NEW YORK – Single-cell proteomics firm IsoPlexis is looking to expand its market reach with the launch of a lower-priced, smaller-footprint platform and new assay capabilities.
The company also continues to move its technology into the clinic, having identified a blood-based biomarker of response to immunotherapy in melanoma that researchers presented on at the Society for Immunotherapy of Cancer (SITC) annual meeting this month.
Branford, Connecticut-based IsoPlexis announced this month the launch of its IsoSpark system, a smaller, lower-throughput version of its IsoLight single-cell proteomics system that the company expects will help it make inroads with smaller labs and other facilities that may not have the budget or the need for the full-sized system.
Sean Mackay, IsoPlexis' cofounder and CEO, said that the company has placed around 100 IsoLights since launching the system two years ago. Many of these systems have been placed in shared or core facilities on academic or pharma firm campuses, he noted.
"What we are seeing is that there is a desire from smaller labs to have access to the data in real time," he said. "They are looking for a smaller-footprint system. Lower throughput is fine for a lot of the experimentation they are doing, but they want, importantly, to not always have to go to a core with all of their experiments."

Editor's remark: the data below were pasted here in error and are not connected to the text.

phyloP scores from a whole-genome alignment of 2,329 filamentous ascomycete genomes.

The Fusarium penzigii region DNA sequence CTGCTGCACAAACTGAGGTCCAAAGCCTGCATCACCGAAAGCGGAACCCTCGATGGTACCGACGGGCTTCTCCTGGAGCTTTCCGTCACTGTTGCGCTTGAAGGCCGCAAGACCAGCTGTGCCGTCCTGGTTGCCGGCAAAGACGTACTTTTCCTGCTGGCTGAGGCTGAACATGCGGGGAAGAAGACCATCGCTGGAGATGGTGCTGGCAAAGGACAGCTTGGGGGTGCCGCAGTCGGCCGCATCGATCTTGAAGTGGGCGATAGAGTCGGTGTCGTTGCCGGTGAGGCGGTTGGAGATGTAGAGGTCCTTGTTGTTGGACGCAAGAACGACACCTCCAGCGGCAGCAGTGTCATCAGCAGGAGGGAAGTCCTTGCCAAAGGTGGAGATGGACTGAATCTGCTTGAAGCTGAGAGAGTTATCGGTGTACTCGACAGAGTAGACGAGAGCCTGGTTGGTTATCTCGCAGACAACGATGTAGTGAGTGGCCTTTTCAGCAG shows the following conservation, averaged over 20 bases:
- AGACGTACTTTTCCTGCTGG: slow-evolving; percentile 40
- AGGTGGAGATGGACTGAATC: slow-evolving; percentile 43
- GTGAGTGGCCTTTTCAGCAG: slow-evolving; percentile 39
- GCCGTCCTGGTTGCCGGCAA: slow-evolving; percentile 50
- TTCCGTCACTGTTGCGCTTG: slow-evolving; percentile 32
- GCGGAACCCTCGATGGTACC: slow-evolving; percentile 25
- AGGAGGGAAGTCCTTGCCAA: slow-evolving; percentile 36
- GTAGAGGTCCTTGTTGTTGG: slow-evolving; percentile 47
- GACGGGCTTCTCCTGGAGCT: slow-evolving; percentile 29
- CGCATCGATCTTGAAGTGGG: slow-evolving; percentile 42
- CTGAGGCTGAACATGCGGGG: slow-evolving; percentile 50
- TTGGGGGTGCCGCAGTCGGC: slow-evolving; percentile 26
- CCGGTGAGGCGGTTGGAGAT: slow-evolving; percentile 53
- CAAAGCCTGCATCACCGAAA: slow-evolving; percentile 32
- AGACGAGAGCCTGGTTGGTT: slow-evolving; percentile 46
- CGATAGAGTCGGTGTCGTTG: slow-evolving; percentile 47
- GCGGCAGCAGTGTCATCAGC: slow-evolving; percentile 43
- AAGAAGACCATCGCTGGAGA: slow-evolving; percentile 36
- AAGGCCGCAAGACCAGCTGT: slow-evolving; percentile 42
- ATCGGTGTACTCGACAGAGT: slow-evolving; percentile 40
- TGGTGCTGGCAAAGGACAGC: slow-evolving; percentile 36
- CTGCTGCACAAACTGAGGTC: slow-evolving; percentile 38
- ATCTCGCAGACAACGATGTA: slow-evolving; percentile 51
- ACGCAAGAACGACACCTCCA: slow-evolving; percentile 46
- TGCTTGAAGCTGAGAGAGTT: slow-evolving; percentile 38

The IsoSpark has an 18-inch footprint and can run four chips at a time compared to eight chips simultaneously for the IsoLight system. The platform price is in the mid-$100,000 range, around $75,000 less than the IsoLight, Mackay said.
"The market feedback is that at that price it is more accessible than the IsoLight system, which is thought of as more of a core lab system," he said.
Mackay added that the platform is targeted to the academic and biotech markets, which he said "prefer having more modular, personalized lab systems."
IsoPlexis also launched this month the IsoSpark Duo, which is more targeted to the IsoLight user base, offering the same level of throughput but increased flexibility in that it can run two different sets of chips simultaneously, allowing researchers to profile different cell types in the same experiment. Much of IsoPlexis early work has focused on T cells but more recently the company has branched out to offer assays for profiling other kinds of immune cell and tumor cells.